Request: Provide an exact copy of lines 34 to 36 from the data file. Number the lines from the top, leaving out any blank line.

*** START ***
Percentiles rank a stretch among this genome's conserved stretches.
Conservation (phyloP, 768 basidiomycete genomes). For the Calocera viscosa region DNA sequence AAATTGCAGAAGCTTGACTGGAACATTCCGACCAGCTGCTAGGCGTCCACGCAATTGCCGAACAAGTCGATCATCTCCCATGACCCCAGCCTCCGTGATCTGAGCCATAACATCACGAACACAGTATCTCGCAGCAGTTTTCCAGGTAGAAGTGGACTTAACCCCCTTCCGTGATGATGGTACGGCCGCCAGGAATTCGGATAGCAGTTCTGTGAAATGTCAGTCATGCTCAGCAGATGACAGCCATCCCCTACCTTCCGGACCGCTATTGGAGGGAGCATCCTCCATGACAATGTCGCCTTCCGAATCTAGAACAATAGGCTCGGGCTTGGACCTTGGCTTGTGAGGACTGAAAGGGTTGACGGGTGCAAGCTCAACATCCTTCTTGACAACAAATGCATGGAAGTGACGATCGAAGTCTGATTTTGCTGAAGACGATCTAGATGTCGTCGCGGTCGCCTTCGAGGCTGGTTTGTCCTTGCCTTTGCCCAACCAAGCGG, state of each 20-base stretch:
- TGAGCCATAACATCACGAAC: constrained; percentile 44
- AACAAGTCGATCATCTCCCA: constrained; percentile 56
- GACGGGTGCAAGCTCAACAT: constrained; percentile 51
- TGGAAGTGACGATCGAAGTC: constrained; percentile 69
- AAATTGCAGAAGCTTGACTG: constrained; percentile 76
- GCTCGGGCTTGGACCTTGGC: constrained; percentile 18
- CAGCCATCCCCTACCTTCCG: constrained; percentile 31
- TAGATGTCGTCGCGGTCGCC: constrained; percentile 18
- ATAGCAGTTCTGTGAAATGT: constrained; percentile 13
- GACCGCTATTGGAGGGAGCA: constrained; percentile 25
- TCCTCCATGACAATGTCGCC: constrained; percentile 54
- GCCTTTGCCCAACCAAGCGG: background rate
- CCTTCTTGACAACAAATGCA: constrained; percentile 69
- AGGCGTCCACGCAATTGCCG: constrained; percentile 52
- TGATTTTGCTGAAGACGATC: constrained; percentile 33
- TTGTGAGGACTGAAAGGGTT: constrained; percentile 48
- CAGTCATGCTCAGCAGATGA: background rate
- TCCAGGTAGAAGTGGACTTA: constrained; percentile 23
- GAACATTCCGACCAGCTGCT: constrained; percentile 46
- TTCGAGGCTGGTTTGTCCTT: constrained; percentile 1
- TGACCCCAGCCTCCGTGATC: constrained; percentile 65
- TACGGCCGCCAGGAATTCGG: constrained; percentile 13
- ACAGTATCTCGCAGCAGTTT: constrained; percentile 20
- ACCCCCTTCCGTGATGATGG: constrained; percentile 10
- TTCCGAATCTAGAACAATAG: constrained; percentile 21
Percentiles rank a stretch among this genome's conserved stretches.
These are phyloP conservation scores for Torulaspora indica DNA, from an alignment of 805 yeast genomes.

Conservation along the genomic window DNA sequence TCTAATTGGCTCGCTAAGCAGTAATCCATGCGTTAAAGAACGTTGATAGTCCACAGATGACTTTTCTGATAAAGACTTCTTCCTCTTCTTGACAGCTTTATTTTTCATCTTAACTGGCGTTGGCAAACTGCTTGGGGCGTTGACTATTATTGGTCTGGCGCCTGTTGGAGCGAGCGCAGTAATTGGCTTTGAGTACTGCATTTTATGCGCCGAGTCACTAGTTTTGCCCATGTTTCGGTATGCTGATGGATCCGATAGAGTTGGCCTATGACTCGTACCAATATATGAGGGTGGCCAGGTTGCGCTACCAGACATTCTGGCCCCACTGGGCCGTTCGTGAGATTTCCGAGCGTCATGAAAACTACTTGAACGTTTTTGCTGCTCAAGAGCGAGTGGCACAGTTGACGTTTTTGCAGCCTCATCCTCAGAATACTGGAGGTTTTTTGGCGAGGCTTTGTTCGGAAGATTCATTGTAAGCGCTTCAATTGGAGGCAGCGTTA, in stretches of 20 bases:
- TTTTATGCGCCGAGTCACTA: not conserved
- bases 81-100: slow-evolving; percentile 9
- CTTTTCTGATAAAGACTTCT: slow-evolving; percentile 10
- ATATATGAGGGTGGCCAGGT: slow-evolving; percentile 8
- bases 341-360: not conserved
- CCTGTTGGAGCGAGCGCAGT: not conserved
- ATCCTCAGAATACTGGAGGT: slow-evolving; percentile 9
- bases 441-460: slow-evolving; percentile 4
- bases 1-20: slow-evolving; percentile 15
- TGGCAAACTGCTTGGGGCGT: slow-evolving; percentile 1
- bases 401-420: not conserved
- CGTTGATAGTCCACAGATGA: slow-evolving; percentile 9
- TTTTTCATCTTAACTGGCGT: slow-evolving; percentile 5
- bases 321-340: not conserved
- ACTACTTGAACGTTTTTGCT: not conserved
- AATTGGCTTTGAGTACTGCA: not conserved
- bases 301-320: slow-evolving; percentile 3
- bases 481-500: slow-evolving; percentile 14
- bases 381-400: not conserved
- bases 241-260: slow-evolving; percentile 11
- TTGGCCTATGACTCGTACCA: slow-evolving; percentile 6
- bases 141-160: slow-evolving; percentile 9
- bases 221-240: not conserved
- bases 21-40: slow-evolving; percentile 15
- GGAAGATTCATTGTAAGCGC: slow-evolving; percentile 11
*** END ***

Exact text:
- ATATATGAGGGTGGCCAGGT: slow-evolving; percentile 8
- bases 341-360: not conserved
- CCTGTTGGAGCGAGCGCAGT: not conserved